Best described as an individual or group of individuals who deliberately misrepresent themselves as an insurance broker or agent in order to provide insurance policies, ghost broking see a person fraudulently act as an intermediary between the customer and the insurer. They tend to target the vulnerable such as members of non-English speaking communities, student communities, or those looking for cheap insurance.

The customer may provide correct information to the ‘broker’ but this information is altered by the ‘broker’ in order to obtain a cheaper price from the insurer. Unfortunately, the insurance policy provided to the customer will be invalid because it will not match their true details.

Alternatively the ‘broker’ will provide the customer with fake insurance documents without even attempting to place the policy with an insurer but still taking a premium from the customer.

Whichever occurs, it is likely the customer will not be aware that they are not insured until stopped by the police.


Induced Accidents

This is an accident which is induced by organised, collusive parties who target innocent motorists.

By inducing accidents, organised criminals look to facilitate compensation payments for injury damage, hire vehicles, recovery, and storage.

A typical induced accident scenario would involve a fraudster deliberately pulling his car in front of a victim and slamming on their brakes in the hope of being shunted in the rear. If executed correctly, the unsuspecting victim has little chance of avoiding the accident. Fraudsters have also been known to disable brake lights on their vehicles to increase the likelihood of the accident occurring.


Staged Accidents

Two vehicles, both in the hands of collusive criminals, are crashed together to facilitate an insurance claim. In some instances, the cars aren’t even crashed but damaged through other means to give the impression of being involved in an accident before a claim is raised.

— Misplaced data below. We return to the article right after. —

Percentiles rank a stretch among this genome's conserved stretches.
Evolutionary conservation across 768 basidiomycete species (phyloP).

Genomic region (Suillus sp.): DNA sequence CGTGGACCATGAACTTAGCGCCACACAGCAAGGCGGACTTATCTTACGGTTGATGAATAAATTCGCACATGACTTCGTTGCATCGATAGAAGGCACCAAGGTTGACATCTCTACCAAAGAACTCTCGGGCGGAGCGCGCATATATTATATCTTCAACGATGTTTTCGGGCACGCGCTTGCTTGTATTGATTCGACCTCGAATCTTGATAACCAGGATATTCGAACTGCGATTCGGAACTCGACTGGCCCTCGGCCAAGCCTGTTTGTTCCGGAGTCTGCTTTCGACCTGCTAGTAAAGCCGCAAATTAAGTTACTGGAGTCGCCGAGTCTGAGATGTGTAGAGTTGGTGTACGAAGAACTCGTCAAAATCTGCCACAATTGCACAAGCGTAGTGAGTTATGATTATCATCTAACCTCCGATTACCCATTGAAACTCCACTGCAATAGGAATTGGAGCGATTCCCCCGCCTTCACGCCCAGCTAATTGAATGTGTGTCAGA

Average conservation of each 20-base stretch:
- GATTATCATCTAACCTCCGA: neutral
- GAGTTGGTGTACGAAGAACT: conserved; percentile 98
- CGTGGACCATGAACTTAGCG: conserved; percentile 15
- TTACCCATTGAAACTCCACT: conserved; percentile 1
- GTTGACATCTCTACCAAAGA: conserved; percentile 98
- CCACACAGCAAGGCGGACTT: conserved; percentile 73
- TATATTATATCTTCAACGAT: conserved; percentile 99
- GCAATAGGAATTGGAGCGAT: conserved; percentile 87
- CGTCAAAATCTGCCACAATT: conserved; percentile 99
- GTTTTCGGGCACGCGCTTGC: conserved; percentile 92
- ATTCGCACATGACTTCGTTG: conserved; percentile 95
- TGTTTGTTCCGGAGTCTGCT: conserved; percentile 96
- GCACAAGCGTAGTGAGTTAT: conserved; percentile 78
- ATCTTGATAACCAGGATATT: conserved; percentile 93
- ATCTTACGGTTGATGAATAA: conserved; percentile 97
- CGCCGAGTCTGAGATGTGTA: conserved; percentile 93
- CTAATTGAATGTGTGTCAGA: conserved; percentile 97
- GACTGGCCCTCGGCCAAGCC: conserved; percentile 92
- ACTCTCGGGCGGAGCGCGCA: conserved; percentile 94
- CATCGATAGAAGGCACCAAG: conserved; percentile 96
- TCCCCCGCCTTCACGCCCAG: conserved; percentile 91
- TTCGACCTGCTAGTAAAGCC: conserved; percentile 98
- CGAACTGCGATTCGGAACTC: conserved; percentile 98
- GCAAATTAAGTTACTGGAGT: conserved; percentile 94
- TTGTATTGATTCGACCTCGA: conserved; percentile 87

Contrived Accidents

Contrived accidents are virtual frauds, which involve the submission of fabricated claims for accidents which never actually took place.


Social Crime

Doorstep Crime

This type of criminal activity can include:

  • Distraction burglary: Individuals will use false information, tricks or distraction methods in order to gain access to the premises and to steal property which belongs to the victim.

Rogue trading - Individuals will target consumers and will deliberately overcharge for unsatisfactory goods and/or services. This includes:

  • Charging for unnecessary or unfinished work
  • Charging for work which is required due to deliberate damage which is caused by the perpetrator
  • Charging for work which was not carried out
  • Using intimidating behaviour in order to force payment

The victims of this criminal activity can vary, however older and vulnerable adults are most at risk.

Safe Guarding Yourself Against Fraud

Sometimes taking some simple precautions can reduce your chances of being a victim of financial crime.

Personal Information

  • When disposing of documents that contain personal information, you should look to shred or safely dispose of the documents so that it places them beyond further use. Such documents include bank or card statements, receipts, utility bills, and even mail shot letters that are personally addressed to you. Rubbish bin raiding is one of the ways that identity thieves can build up all your personal details in order to commit impersonation fraud or account takeovers, even if that means piecing together snippets of information from several documents